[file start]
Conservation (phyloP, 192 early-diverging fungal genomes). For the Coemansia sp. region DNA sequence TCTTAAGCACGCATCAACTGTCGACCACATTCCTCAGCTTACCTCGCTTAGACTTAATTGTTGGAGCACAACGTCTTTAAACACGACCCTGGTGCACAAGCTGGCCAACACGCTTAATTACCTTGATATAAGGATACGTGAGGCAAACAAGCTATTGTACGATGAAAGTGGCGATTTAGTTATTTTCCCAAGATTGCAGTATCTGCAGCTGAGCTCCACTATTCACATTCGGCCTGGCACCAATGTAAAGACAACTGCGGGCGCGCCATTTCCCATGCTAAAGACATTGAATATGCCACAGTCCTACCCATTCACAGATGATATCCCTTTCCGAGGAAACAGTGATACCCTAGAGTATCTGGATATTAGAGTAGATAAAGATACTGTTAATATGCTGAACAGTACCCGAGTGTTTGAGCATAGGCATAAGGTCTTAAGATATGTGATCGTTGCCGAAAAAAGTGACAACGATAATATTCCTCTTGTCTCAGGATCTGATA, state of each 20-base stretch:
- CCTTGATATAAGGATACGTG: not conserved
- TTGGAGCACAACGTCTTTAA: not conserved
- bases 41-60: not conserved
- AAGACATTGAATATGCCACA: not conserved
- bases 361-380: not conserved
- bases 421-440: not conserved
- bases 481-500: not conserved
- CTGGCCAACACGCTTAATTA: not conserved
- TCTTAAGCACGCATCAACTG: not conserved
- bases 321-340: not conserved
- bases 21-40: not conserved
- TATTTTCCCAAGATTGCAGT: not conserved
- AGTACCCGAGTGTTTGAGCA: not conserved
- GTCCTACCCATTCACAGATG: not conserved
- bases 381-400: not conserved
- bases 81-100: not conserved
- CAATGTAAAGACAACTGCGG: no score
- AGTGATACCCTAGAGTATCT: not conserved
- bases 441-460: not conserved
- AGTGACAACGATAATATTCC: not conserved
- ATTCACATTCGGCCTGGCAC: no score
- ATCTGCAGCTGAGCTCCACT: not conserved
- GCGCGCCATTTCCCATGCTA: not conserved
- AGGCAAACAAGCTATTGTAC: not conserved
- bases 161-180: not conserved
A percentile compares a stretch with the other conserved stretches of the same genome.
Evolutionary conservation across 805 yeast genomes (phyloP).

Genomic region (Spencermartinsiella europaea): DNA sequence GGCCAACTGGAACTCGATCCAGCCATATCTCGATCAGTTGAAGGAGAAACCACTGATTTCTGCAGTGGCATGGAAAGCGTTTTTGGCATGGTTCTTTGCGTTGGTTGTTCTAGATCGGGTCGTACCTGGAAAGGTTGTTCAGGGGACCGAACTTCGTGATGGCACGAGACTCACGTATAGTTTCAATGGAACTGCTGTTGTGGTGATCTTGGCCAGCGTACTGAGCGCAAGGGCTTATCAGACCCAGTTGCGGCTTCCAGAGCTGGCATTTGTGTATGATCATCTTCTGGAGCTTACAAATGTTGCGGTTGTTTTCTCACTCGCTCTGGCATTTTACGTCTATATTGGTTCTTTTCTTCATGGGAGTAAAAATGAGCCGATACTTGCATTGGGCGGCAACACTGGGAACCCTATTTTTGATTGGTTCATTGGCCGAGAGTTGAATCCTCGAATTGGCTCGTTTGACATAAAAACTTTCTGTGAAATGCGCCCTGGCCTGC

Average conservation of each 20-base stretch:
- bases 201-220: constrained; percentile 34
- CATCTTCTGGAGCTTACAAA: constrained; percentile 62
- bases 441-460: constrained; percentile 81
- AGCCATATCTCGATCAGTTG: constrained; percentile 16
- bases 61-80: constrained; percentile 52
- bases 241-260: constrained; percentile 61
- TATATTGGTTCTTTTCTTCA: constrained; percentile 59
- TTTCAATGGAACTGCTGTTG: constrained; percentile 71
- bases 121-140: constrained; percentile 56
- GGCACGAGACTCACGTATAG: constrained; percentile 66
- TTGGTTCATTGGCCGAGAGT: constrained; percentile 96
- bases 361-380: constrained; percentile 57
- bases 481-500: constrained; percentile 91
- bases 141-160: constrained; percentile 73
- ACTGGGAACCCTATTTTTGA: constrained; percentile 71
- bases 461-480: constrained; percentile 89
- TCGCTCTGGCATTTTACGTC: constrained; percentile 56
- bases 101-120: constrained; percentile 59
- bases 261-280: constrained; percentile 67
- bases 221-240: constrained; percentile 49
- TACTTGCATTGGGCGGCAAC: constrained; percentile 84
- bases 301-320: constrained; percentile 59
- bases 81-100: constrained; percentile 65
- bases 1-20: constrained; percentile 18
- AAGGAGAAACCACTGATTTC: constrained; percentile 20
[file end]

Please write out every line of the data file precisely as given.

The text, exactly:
Conservation (phyloP, 192 early-diverging fungal genomes). For the Coemansia sp. region DNA sequence TCTTAAGCACGCATCAACTGTCGACCACATTCCTCAGCTTACCTCGCTTAGACTTAATTGTTGGAGCACAACGTCTTTAAACACGACCCTGGTGCACAAGCTGGCCAACACGCTTAATTACCTTGATATAAGGATACGTGAGGCAAACAAGCTATTGTACGATGAAAGTGGCGATTTAGTTATTTTCCCAAGATTGCAGTATCTGCAGCTGAGCTCCACTATTCACATTCGGCCTGGCACCAATGTAAAGACAACTGCGGGCGCGCCATTTCCCATGCTAAAGACATTGAATATGCCACAGTCCTACCCATTCACAGATGATATCCCTTTCCGAGGAAACAGTGATACCCTAGAGTATCTGGATATTAGAGTAGATAAAGATACTGTTAATATGCTGAACAGTACCCGAGTGTTTGAGCATAGGCATAAGGTCTTAAGATATGTGATCGTTGCCGAAAAAAGTGACAACGATAATATTCCTCTTGTCTCAGGATCTGATA, state of each 20-base stretch:
- CCTTGATATAAGGATACGTG: not conserved
- TTGGAGCACAACGTCTTTAA: not conserved
- bases 41-60: not conserved
- AAGACATTGAATATGCCACA: not conserved
- bases 361-380: not conserved
- bases 421-440: not conserved
- bases 481-500: not conserved
- CTGGCCAACACGCTTAATTA: not conserved
- TCTTAAGCACGCATCAACTG: not conserved
- bases 321-340: not conserved
- bases 21-40: not conserved
- TATTTTCCCAAGATTGCAGT: not conserved
- AGTACCCGAGTGTTTGAGCA: not conserved
- GTCCTACCCATTCACAGATG: not conserved
- bases 381-400: not conserved
- bases 81-100: not conserved
- CAATGTAAAGACAACTGCGG: no score
- AGTGATACCCTAGAGTATCT: not conserved
- bases 441-460: not conserved
- AGTGACAACGATAATATTCC: not conserved
- ATTCACATTCGGCCTGGCAC: no score
- ATCTGCAGCTGAGCTCCACT: not conserved
- GCGCGCCATTTCCCATGCTA: not conserved
- AGGCAAACAAGCTATTGTAC: not conserved
- bases 161-180: not conserved
A percentile compares a stretch with the other conserved stretches of the same genome.
Evolutionary conservation across 805 yeast genomes (phyloP).

Genomic region (Spencermartinsiella europaea): DNA sequence GGCCAACTGGAACTCGATCCAGCCATATCTCGATCAGTTGAAGGAGAAACCACTGATTTCTGCAGTGGCATGGAAAGCGTTTTTGGCATGGTTCTTTGCGTTGGTTGTTCTAGATCGGGTCGTACCTGGAAAGGTTGTTCAGGGGACCGAACTTCGTGATGGCACGAGACTCACGTATAGTTTCAATGGAACTGCTGTTGTGGTGATCTTGGCCAGCGTACTGAGCGCAAGGGCTTATCAGACCCAGTTGCGGCTTCCAGAGCTGGCATTTGTGTATGATCATCTTCTGGAGCTTACAAATGTTGCGGTTGTTTTCTCACTCGCTCTGGCATTTTACGTCTATATTGGTTCTTTTCTTCATGGGAGTAAAAATGAGCCGATACTTGCATTGGGCGGCAACACTGGGAACCCTATTTTTGATTGGTTCATTGGCCGAGAGTTGAATCCTCGAATTGGCTCGTTTGACATAAAAACTTTCTGTGAAATGCGCCCTGGCCTGC

Average conservation of each 20-base stretch:
- bases 201-220: constrained; percentile 34
- CATCTTCTGGAGCTTACAAA: constrained; percentile 62
- bases 441-460: constrained; percentile 81
- AGCCATATCTCGATCAGTTG: constrained; percentile 16
- bases 61-80: constrained; percentile 52
- bases 241-260: constrained; percentile 61
- TATATTGGTTCTTTTCTTCA: constrained; percentile 59
- TTTCAATGGAACTGCTGTTG: constrained; percentile 71
- bases 121-140: constrained; percentile 56
- GGCACGAGACTCACGTATAG: constrained; percentile 66
- TTGGTTCATTGGCCGAGAGT: constrained; percentile 96
- bases 361-380: constrained; percentile 57
- bases 481-500: constrained; percentile 91
- bases 141-160: constrained; percentile 73
- ACTGGGAACCCTATTTTTGA: constrained; percentile 71
- bases 461-480: constrained; percentile 89
- TCGCTCTGGCATTTTACGTC: constrained; percentile 56
- bases 101-120: constrained; percentile 59
- bases 261-280: constrained; percentile 67
- bases 221-240: constrained; percentile 49
- TACTTGCATTGGGCGGCAAC: constrained; percentile 84
- bases 301-320: constrained; percentile 59
- bases 81-100: constrained; percentile 65
- bases 1-20: constrained; percentile 18
- AAGGAGAAACCACTGATTTC: constrained; percentile 20